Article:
One of the greatest American influences on Scottish diet was the
potato. Tatties were introduced into Scotland during the 17th century
and interest in this new crop was so great that when Robert Graham of
Tamrawer planted a field of potatoes near Kilsyth, people came from
far and near to marvel at this fabulous new food novelty and to find
out how it was grown, Potatoes quickly found themselves planted in the
humblest kitchen garden and became an essential part of the Scottish
diet, particularly in the Highlands. The potato blight which afflicted
Ireland in the 19th century also affected Scotland, but compared to
Ireland Scottish deaths were few. Churches and private charities
formed a well-endowed Fund for the relief of the Destitute Inhabitants
and many individual landowners more than did their bit. Indeed Norman
MacLeod of Dunvegan bankrupted himself in providing relief for his
tenants. Relief was provided into the 1850s. The potato famine in
Scotland may have led to few deaths but it did lead to further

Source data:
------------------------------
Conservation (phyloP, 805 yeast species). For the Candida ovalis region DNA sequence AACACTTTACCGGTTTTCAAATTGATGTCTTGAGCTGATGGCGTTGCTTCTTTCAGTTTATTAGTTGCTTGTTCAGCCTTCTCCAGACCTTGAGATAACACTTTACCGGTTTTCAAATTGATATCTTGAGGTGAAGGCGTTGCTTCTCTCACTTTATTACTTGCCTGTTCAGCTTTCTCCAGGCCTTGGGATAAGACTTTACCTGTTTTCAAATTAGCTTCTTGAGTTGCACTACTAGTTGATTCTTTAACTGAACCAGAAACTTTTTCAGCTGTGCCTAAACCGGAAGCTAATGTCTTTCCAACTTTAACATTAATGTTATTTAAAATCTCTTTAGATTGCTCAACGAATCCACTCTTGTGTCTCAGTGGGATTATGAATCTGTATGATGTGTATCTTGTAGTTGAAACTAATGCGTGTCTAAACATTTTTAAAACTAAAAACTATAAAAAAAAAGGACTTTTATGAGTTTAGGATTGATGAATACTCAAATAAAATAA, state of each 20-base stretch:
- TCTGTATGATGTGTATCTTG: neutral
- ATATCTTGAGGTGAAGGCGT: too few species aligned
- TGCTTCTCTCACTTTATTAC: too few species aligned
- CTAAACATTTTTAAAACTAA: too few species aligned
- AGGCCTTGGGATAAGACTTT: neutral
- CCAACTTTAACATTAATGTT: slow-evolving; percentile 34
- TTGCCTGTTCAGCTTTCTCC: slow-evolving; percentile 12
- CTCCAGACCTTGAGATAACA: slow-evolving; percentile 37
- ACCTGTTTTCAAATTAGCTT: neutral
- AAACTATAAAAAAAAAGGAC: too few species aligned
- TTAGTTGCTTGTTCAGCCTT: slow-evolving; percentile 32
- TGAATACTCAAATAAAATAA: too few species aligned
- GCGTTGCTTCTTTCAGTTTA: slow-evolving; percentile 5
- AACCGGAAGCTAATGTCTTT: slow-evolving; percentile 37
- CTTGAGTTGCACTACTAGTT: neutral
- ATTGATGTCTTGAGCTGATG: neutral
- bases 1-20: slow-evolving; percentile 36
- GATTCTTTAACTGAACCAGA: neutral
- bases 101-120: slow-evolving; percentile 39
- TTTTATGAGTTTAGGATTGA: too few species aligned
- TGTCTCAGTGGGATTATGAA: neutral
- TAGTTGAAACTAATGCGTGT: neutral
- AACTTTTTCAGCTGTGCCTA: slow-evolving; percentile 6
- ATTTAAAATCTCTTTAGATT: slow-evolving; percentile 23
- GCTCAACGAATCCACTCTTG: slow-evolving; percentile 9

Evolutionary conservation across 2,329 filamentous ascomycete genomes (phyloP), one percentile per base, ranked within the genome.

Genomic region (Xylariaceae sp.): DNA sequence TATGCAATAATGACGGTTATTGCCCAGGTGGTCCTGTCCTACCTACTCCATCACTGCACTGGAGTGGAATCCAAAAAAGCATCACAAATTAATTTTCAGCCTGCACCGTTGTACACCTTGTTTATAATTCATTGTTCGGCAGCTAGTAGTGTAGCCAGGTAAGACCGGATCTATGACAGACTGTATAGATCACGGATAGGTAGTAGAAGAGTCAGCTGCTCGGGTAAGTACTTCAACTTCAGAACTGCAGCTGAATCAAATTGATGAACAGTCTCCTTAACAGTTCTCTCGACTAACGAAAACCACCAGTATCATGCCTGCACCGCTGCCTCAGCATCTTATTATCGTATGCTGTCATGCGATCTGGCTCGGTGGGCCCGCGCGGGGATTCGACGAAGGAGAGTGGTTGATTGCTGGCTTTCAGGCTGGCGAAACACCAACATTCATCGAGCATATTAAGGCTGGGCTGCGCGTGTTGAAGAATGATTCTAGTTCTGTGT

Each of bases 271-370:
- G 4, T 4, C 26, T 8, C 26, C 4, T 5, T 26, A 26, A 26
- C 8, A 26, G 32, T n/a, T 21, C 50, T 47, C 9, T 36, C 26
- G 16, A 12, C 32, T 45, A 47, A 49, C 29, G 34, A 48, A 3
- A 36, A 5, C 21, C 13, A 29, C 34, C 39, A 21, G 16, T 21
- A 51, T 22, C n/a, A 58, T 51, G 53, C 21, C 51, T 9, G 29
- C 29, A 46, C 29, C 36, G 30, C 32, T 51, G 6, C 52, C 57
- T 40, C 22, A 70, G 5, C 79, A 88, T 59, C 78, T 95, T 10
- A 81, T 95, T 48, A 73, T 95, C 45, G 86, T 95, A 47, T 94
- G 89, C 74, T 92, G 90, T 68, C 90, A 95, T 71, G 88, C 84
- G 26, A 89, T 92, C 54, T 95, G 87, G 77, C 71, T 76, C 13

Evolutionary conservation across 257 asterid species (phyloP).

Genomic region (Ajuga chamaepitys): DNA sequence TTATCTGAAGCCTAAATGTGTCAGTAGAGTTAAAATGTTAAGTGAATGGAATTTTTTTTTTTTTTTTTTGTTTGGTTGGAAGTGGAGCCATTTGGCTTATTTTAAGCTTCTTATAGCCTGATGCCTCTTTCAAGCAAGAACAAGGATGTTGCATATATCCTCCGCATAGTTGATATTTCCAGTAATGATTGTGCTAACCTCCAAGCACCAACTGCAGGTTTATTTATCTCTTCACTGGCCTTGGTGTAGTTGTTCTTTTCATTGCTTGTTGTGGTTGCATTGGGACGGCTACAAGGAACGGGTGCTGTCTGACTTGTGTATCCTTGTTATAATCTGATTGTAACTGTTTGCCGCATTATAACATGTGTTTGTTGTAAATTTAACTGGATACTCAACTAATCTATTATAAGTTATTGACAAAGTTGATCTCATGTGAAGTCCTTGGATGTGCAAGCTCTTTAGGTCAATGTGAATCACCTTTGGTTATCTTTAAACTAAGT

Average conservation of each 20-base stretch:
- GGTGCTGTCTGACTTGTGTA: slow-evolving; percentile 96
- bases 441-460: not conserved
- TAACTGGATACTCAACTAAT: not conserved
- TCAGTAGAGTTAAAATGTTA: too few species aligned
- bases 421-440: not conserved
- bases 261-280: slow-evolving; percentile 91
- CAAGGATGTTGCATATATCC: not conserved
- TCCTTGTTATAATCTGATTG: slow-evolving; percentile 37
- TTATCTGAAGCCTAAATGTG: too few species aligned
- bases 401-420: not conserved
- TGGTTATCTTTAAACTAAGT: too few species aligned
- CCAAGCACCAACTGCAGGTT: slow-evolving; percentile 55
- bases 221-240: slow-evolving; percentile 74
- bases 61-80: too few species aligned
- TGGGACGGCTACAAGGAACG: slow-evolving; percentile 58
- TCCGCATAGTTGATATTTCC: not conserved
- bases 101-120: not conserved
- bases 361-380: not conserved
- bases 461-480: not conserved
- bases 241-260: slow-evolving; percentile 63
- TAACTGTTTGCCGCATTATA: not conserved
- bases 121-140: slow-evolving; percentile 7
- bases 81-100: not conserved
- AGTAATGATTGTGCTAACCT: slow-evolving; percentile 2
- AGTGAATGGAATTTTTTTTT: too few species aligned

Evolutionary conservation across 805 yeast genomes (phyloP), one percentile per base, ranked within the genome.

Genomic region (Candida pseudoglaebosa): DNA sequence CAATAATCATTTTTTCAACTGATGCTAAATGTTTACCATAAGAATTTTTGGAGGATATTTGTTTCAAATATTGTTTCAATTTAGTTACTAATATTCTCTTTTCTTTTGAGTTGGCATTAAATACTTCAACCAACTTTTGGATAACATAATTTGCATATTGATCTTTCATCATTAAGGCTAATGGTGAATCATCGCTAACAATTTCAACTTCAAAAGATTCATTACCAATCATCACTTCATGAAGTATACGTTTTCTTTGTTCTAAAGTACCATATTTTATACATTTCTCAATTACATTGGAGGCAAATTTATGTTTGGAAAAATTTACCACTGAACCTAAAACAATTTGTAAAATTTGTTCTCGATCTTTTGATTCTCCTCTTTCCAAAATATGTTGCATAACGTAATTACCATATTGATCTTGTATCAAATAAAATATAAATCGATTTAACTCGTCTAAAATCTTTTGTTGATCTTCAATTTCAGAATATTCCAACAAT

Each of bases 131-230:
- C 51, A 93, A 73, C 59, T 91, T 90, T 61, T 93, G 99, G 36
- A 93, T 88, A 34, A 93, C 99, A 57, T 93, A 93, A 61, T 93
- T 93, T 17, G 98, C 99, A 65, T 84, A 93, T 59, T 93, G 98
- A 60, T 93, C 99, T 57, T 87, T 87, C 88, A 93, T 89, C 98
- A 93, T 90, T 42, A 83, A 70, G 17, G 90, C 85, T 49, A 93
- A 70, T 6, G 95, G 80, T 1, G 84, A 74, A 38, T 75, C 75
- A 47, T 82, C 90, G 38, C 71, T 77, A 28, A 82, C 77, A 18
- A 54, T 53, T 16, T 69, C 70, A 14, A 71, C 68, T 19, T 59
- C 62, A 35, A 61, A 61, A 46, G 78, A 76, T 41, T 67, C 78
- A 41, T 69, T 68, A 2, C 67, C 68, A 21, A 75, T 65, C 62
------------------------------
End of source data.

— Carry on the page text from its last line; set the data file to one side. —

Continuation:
clearances and mass emigration. Many Americans and Canadians can trace
their ancestry back to the Scottish potato famine.
150 years on Scots still continue to enjoy potatoes in all shape and
sizes and a plate of Tattie Soup is just the ticket to combat the
continuing cold weather. Our thanks to Kenzie (9) and Caitlin (7)
Wallace for this recipe which can be made by bairns of all ages!
Ingredients : 3 pints (1.75 l) strong beef or chicken stock - stock
cubes are handy; 2 lbs (850 g) floury potatoes, peeled and sliced; 1
large onion, peeled and chopped; half a turnip, peeled and chopped; 1
large carrot, peeled and chopped; 3 teaspoons salt; 3 pinches pepper
Prepare the stock. Make 3 pints of stock in the soup pot. Place the
pot on the cooker and heat stock until it is boiling. Add all the
vegetables and the salt and pepper. Mix in with wooden spoon. Simmer
for 1 hour until the vegetables are soft. Remove from cooker and mash
all the vegetables until soup has a rough, porridge-like consistency.
Taste, flavour with salt and pepper if required. Serve piping hot
- goes well with a goodly supply of oatcakes.